India 'took its eye off the ball with coronavirus' says expert
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The last shahi snan of Kumbh Mela was marked in a more subdued way than usual, with the event being more of a symbolic one given the current crisis facing the country. But tens of thousands of people still gathered at the Kumbh Mela in Haridwar, northern India, on Tuesday.
It was originally estimated turnout would be about 3 million, but just hours after the shahi snan, the Haridwar district administration announced a coronavirus curfew, in effect from April 28 until the morning of May 3.
The curfew comes as India surpasses 17,600,000 confirmed cases of Covid-19, leaving officials fearful the mass gathering – despite its lower turnout than usual – could cause yet another spike in the virus.
In the las seven days, India has seen more coronavirus cases than any other country.
It has set numerous world records during the last week for the most coronavirus cases recorded in a single day, with 360,927 new confirmed infections yesterday alone.
Less than 2 percent of citizens there have been vaccinated so far.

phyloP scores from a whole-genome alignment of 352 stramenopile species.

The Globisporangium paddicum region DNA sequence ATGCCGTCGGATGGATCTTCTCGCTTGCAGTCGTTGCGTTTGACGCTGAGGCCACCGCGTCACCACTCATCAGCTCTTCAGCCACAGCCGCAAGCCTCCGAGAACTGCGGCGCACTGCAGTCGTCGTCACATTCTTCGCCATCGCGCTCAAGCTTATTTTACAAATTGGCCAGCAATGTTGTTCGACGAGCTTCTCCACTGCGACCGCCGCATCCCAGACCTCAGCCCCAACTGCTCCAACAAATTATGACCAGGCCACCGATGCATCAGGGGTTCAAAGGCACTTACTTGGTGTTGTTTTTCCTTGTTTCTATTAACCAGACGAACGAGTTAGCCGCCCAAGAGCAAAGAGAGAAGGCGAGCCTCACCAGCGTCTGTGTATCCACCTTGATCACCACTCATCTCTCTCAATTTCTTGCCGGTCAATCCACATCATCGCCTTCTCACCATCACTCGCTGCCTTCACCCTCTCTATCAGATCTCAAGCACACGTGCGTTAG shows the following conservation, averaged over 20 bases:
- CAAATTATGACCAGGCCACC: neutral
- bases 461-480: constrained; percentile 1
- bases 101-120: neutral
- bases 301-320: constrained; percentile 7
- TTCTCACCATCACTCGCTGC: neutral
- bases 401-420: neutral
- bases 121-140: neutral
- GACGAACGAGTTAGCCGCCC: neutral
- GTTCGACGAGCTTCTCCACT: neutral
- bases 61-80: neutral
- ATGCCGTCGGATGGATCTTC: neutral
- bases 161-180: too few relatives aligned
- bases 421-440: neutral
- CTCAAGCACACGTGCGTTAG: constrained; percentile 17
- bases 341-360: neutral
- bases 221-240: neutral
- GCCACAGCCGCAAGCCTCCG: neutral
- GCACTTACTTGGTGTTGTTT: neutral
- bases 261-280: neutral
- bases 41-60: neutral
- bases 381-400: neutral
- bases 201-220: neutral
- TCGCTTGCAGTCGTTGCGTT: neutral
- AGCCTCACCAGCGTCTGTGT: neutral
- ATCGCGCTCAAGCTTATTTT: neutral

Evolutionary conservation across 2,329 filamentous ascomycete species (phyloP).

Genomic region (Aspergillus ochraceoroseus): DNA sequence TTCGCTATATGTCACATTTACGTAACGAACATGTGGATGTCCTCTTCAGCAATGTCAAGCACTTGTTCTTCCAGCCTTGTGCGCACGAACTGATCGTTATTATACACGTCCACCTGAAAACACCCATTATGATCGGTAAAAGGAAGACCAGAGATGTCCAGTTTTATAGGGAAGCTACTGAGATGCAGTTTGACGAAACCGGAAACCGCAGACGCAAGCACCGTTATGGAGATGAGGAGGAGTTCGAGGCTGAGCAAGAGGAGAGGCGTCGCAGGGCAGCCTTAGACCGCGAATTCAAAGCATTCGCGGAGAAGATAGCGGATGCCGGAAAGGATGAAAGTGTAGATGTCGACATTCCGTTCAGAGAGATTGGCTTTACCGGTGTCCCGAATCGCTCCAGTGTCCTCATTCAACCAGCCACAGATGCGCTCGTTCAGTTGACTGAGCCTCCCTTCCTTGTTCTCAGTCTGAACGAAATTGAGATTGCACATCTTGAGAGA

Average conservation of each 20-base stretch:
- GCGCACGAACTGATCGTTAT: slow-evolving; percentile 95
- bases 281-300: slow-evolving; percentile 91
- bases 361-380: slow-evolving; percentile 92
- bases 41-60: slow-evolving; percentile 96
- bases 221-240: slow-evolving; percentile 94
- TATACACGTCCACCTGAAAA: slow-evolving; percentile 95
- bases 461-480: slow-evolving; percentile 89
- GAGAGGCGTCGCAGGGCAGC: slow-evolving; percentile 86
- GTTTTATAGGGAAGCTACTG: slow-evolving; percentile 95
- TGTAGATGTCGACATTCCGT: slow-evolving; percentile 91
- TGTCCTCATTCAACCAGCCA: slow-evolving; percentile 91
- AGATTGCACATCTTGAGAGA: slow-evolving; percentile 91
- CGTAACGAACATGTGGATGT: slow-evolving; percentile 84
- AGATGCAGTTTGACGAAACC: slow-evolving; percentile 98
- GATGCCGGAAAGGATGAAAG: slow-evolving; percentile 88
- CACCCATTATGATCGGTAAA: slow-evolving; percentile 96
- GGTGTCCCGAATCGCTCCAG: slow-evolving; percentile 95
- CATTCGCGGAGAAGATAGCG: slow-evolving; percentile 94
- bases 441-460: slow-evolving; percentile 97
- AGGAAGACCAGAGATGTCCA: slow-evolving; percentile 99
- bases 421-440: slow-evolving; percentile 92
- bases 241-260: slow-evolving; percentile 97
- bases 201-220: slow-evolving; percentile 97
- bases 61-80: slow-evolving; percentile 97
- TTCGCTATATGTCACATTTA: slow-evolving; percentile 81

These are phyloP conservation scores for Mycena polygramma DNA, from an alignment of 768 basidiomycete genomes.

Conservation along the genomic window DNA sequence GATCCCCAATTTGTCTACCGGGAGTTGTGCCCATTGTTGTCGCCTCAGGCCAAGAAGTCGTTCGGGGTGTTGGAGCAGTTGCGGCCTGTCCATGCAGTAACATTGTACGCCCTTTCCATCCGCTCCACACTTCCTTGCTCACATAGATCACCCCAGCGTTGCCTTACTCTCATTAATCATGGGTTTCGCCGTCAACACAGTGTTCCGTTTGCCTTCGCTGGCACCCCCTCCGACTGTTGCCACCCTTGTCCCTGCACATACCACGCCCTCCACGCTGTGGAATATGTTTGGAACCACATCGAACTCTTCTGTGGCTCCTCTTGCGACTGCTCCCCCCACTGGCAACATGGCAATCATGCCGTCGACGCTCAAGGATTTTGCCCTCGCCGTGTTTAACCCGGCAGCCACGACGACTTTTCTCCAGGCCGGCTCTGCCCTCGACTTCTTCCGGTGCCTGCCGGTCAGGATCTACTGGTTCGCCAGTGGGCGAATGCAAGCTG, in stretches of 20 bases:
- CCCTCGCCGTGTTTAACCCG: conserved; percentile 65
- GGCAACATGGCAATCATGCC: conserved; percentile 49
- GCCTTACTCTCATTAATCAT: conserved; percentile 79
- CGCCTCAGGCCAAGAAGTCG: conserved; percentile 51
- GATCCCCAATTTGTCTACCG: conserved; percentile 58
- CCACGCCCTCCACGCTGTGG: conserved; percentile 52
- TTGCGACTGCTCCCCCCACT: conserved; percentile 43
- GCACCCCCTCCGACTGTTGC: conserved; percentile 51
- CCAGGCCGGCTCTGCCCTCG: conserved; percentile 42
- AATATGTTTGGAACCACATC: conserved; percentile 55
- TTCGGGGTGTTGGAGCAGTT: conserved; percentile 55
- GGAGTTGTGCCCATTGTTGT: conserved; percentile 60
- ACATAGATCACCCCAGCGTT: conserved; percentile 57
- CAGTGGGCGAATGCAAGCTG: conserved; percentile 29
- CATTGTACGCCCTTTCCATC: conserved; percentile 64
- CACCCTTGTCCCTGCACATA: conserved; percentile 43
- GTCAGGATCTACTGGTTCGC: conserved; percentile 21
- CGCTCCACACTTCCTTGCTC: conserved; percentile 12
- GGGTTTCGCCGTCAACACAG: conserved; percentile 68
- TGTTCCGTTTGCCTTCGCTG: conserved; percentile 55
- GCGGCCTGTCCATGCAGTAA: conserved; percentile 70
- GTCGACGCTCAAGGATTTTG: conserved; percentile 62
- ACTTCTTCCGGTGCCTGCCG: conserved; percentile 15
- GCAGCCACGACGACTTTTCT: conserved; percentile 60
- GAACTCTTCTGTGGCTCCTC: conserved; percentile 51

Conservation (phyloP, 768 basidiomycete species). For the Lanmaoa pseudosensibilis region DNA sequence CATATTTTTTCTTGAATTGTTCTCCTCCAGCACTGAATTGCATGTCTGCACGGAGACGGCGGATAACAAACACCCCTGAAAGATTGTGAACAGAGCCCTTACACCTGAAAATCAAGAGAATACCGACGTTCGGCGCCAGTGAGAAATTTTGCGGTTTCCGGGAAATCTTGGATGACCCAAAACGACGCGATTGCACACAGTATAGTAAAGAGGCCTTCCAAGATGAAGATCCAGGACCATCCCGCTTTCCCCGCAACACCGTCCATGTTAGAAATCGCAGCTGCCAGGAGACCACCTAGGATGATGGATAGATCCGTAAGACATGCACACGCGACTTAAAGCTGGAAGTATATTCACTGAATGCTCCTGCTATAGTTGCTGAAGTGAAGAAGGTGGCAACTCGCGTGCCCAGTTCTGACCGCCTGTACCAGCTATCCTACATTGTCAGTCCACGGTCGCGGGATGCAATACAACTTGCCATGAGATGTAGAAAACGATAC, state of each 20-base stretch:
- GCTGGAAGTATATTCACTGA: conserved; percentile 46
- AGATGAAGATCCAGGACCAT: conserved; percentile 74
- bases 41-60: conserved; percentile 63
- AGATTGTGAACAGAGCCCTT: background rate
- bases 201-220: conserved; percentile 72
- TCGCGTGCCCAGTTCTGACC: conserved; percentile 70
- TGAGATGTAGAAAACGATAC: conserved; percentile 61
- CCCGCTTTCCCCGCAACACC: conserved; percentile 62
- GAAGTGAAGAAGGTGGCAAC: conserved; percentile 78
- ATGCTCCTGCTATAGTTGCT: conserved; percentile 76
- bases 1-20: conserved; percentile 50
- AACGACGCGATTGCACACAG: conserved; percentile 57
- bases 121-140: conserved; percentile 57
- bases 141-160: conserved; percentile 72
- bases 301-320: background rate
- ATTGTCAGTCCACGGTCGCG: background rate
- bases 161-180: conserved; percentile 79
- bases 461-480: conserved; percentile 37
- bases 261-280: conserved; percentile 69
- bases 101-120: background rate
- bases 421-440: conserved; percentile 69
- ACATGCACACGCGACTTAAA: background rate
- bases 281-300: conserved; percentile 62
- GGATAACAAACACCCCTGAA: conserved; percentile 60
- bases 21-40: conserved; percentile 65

Prime Minister Narendra Modi appealed to sadhus on April 17 to observe the rest of the Kumbh in a “symbolic” manner in an effort to keep new cases of the virus under control.
Sanjay Gunjyal, Inspector General of the Kumbh Mela, told The Indian Express: “Following appeal from the Prime Minister and constant review by the Chief Minister, akharas cooperated in keeping the crowd low today.
“There were meetings with akharas daily over the last three days on crowd management. They followed social distancing too. Even Naga sadhus wore masks.”
Following the second shahi snan, Mr Gunjyal said it was difficult to make sure social distancing regulations were adhered to.
He said: “We are continuously appealing to people to follow Covid-19 appropriate behaviour. But due to the huge crowd, it is practically not possible to issue challans today. It is very difficult to ensure social distancing at ghats.
“A stampede-like situation may arise if we would try to enforce social distancing at ghats so we are unable to enforce social distancing here.”
Prior to the final shahi snan on Tuesday, Mr Gunjyal visited every akhara camp to ensure attendance was restricted and coronavirus protocols were being followed.
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According to data released by police, 3,200,000 devotees attended the first shahi snan on March 11, which was almost the same as the amount attending the second on April 12.
By the third on April 14, attendance dropped to 1,300,000, with the fourth and final seeing only 25,000 devotees and 1,000 seers take part.
Hindu devotees celebrate the shahi snan by bathing in the sacred waters of the Ganga at Har Ki Pauri to ask for blessings, marking the full moon day of the Chaitra month.
It is said that on this day, gods and goddesses descend on Earth so they can bathe in the Ganga in an invisible form.
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